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A practical guide to the pursuit of happiness

Global reports declare loneliness an epidemic but finding meaningful moments of connection is easy if one looks up from one’s screen

Be playful, joyful and creative everyday and you might stumble upon the secret of getting into a state of flow.
Be playful, joyful and creative everyday and you might stumble upon the secret of getting into a state of flow. (Unsplash/Alex Alvarez )

Is the world a happier place today than in the past? Are you happy? Different cultures and languages perceive the idea of happiness differently. The ‘American Dream’ built on the idea of ‘Pursuit of Happiness’ mentioned in the American Declaration of Independence, for instance, is a largely economic idea of happiness referring to a sense of security. 

Also read: Happiness can be learnt but takes practice, new study reveals

The term ‘happy’ can refer to an array of situations ranging from an experience of surprise while receiving a gift to a deeply contemplative joyous state. In Danish, happiness is often translated to lykke, an every day sense of well-being that can be brought about by something as simple as a good cup of coffee. Recently, the UN released the World Happiness Report 2024 with insightful patterns and trends of how people across the world experience happiness. The report considers six factors of happiness—social support, GDP per capita, healthy life expectancy, freedom to make life choices, generosity and perception of corruption. 

Worldwide, women are less happy than men. In North America, the report says, the young (15-24 years) are reportedly less happy than their older peers. In India, older age is associated with higher life satisfaction. While the report makes for a fascinating read and sparks interesting debates on news channels, it is worth taking a closer look at how we experience the idea of happiness in our lives and its impact on our sense of well-being.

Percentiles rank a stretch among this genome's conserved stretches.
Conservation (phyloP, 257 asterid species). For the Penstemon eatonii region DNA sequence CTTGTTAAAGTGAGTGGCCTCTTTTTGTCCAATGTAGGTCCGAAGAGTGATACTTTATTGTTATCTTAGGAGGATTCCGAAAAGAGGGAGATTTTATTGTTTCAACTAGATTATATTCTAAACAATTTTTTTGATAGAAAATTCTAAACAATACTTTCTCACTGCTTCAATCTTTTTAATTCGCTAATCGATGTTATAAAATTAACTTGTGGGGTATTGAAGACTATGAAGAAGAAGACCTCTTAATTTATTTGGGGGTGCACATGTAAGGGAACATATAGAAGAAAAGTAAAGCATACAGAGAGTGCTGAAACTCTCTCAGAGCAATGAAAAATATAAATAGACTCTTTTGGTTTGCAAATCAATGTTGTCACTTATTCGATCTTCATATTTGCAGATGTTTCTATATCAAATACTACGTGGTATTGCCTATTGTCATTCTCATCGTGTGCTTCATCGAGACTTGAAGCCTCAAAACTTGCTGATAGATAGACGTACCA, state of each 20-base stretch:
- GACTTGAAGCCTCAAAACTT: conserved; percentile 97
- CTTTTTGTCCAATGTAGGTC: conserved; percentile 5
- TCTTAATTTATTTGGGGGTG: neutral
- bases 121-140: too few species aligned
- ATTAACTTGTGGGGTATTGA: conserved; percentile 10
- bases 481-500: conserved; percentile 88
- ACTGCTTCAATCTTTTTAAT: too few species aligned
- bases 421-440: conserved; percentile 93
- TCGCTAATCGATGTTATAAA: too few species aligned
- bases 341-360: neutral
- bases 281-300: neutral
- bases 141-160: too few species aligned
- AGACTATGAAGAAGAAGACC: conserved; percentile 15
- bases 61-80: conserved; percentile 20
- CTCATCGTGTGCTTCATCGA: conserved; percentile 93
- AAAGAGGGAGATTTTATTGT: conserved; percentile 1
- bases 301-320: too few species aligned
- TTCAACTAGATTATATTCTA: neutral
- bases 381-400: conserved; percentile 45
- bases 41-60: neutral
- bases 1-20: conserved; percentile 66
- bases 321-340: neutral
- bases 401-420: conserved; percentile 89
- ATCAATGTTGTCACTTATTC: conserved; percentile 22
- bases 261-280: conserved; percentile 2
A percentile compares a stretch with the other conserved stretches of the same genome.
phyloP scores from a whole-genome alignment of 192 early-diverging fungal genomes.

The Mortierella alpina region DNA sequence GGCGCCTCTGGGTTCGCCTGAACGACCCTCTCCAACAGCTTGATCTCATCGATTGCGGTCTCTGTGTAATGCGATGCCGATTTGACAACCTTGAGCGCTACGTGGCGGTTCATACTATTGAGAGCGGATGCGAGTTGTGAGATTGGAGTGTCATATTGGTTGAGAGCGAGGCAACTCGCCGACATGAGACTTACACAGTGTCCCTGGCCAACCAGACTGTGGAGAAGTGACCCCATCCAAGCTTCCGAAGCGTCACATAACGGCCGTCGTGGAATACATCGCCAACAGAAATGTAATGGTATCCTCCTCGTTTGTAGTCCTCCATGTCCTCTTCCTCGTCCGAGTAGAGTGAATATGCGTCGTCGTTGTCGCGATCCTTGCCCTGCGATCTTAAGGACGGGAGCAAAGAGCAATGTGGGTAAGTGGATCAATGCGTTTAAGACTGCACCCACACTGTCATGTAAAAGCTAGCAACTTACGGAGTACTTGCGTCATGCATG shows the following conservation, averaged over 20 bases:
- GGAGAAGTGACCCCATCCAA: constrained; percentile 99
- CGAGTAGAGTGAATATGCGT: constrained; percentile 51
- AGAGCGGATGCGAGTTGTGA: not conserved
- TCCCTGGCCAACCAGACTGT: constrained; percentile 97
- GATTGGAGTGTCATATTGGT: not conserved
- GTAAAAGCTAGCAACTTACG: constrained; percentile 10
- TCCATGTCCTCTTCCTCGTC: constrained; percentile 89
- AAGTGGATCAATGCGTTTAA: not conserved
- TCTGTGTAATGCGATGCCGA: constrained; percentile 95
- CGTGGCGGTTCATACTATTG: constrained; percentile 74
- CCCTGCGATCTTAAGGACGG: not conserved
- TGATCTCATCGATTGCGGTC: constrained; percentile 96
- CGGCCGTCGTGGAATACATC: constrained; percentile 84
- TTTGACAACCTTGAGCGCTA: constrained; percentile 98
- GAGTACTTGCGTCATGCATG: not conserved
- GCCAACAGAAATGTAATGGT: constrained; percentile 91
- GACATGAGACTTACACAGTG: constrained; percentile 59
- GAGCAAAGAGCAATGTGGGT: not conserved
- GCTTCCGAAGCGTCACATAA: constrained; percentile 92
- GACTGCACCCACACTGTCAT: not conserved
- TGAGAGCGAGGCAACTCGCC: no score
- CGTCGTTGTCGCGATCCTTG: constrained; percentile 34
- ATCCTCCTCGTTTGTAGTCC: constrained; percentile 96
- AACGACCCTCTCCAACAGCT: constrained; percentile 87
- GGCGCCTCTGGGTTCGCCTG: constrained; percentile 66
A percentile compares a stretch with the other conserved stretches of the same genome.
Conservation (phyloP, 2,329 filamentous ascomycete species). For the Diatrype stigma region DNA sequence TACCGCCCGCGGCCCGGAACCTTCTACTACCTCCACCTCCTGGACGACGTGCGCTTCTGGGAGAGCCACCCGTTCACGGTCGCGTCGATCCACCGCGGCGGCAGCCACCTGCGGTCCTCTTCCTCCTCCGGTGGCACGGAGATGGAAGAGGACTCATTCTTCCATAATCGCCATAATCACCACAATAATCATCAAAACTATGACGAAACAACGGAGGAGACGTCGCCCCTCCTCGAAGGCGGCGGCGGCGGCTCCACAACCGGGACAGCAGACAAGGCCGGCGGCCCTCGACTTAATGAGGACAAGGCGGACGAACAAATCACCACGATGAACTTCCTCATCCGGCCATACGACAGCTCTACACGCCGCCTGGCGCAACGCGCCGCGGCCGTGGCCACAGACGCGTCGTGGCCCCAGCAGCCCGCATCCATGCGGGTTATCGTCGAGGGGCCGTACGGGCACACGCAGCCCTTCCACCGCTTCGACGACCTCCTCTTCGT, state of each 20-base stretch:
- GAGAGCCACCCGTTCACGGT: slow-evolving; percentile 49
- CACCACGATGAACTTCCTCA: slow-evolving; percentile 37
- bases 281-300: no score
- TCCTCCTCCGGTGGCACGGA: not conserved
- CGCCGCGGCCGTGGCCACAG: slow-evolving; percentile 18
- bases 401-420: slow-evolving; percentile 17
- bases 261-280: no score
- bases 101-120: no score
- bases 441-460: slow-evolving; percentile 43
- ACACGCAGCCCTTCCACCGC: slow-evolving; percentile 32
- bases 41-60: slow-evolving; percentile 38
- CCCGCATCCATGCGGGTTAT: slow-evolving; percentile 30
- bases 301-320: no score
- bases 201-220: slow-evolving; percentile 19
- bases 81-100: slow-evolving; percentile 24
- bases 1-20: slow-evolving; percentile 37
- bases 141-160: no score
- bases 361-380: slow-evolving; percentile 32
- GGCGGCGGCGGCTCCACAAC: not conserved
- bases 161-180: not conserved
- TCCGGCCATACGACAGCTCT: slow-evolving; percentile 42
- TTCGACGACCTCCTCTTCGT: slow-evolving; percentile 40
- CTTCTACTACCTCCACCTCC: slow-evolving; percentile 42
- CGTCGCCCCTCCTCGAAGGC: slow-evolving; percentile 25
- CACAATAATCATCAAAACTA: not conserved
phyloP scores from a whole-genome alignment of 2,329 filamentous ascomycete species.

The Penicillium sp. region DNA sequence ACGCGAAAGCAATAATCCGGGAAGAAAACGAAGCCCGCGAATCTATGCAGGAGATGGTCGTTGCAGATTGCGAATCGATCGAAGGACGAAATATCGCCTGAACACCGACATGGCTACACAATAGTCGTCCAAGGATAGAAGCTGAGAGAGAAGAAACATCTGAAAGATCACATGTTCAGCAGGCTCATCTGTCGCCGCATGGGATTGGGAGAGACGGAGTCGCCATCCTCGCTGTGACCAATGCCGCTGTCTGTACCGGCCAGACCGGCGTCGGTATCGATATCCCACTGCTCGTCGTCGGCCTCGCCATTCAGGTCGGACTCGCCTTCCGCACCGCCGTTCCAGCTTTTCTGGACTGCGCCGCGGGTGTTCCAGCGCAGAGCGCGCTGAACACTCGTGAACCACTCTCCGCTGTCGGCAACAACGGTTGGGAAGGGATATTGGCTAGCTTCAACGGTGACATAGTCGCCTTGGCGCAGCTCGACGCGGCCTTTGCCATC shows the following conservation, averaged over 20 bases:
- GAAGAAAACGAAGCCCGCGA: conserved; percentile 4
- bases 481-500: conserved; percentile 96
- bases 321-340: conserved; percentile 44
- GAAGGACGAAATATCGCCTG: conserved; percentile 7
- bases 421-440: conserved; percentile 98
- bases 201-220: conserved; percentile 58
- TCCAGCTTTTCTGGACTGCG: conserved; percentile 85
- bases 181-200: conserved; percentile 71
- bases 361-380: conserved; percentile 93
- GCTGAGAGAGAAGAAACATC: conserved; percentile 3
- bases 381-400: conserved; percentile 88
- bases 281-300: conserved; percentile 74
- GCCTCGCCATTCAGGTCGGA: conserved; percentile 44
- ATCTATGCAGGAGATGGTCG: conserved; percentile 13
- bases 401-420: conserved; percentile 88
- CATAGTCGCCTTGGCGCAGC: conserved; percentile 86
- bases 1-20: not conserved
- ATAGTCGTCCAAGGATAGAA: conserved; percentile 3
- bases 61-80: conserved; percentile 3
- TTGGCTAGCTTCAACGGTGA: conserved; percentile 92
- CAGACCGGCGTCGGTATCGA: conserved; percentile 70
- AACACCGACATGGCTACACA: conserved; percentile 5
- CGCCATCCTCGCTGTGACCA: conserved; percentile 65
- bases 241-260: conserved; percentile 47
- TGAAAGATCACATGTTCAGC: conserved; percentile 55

Social media silos and smartphones are leading to a spike in anxiety amidst the younger generation. Economic prosperity alone is not the key to happiness, 
Dr Vivek Murthy, the 21st US Surgeon General recently told CNN. “We are pulling further and further apart from one another with the efficiencies and benefits of modern technologies and way of life. We have fewer friends we trust and fewer relationships that we can rely on, and that has a direct effect upon our wellness and well-being,” he said. 

Getting into the flow 
According to Patanjali’s Yoga Sutras, santosham is one of the five niyamas or internal disciplines one needs to cultivate in life. Santosham means well-being, equanimity and an inner celebration of life in all actions. It is the state of being anchored in an inner space of peace and joyousness. When one is able to invest in this inner quality of santosham, one is able to celebrate life whether the external situation is perceived as a pleasurable or painful experience. Thus, santosham is an experience that is anchored in a personal practice that is in alignment with who each of us are in our deepest selves.  

This idea is quite different from the popular notion of ‘happiness’. It invites one to start from an inner space of fulfilment and delight while engaging with life. This attitude is not dependent on how much one has acquired in their life, what status they have achieved or what they have become, but rather it is anchored in the nature of being that one has nurtured in oneself.